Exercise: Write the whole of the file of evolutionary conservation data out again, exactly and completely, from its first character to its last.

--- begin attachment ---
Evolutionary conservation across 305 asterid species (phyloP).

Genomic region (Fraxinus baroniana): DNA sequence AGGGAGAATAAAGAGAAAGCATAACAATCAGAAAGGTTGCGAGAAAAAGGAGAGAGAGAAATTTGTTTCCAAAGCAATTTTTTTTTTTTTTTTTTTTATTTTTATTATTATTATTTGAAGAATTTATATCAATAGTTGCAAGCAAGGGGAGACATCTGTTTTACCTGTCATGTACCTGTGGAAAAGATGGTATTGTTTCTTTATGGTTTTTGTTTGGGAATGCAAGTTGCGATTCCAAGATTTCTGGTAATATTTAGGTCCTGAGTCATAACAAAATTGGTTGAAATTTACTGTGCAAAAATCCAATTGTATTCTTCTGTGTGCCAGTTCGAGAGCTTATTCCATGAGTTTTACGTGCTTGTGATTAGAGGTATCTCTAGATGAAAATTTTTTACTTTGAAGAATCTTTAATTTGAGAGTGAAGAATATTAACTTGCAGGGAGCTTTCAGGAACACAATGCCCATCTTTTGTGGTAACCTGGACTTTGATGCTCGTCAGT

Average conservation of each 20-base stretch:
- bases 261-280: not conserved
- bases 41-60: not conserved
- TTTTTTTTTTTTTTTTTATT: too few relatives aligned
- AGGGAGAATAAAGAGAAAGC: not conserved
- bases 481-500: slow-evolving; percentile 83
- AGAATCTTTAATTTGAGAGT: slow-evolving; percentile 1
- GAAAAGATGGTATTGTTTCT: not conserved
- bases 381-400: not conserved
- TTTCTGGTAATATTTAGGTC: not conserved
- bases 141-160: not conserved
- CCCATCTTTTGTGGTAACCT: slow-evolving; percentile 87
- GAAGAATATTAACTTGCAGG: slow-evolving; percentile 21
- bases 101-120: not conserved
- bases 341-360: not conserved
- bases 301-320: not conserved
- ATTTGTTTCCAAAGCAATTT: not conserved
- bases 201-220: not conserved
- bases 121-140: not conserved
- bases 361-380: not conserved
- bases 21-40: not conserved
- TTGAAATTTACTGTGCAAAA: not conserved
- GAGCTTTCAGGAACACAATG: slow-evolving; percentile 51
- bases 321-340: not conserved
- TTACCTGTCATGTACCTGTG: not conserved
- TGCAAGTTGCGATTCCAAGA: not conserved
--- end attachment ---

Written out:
Evolutionary conservation across 305 asterid species (phyloP).

Genomic region (Fraxinus baroniana): DNA sequence AGGGAGAATAAAGAGAAAGCATAACAATCAGAAAGGTTGCGAGAAAAAGGAGAGAGAGAAATTTGTTTCCAAAGCAATTTTTTTTTTTTTTTTTTTTATTTTTATTATTATTATTTGAAGAATTTATATCAATAGTTGCAAGCAAGGGGAGACATCTGTTTTACCTGTCATGTACCTGTGGAAAAGATGGTATTGTTTCTTTATGGTTTTTGTTTGGGAATGCAAGTTGCGATTCCAAGATTTCTGGTAATATTTAGGTCCTGAGTCATAACAAAATTGGTTGAAATTTACTGTGCAAAAATCCAATTGTATTCTTCTGTGTGCCAGTTCGAGAGCTTATTCCATGAGTTTTACGTGCTTGTGATTAGAGGTATCTCTAGATGAAAATTTTTTACTTTGAAGAATCTTTAATTTGAGAGTGAAGAATATTAACTTGCAGGGAGCTTTCAGGAACACAATGCCCATCTTTTGTGGTAACCTGGACTTTGATGCTCGTCAGT

Average conservation of each 20-base stretch:
- bases 261-280: not conserved
- bases 41-60: not conserved
- TTTTTTTTTTTTTTTTTATT: too few relatives aligned
- AGGGAGAATAAAGAGAAAGC: not conserved
- bases 481-500: slow-evolving; percentile 83
- AGAATCTTTAATTTGAGAGT: slow-evolving; percentile 1
- GAAAAGATGGTATTGTTTCT: not conserved
- bases 381-400: not conserved
- TTTCTGGTAATATTTAGGTC: not conserved
- bases 141-160: not conserved
- CCCATCTTTTGTGGTAACCT: slow-evolving; percentile 87
- GAAGAATATTAACTTGCAGG: slow-evolving; percentile 21
- bases 101-120: not conserved
- bases 341-360: not conserved
- bases 301-320: not conserved
- ATTTGTTTCCAAAGCAATTT: not conserved
- bases 201-220: not conserved
- bases 121-140: not conserved
- bases 361-380: not conserved
- bases 21-40: not conserved
- TTGAAATTTACTGTGCAAAA: not conserved
- GAGCTTTCAGGAACACAATG: slow-evolving; percentile 51
- bases 321-340: not conserved
- TTACCTGTCATGTACCTGTG: not conserved
- TGCAAGTTGCGATTCCAAGA: not conserved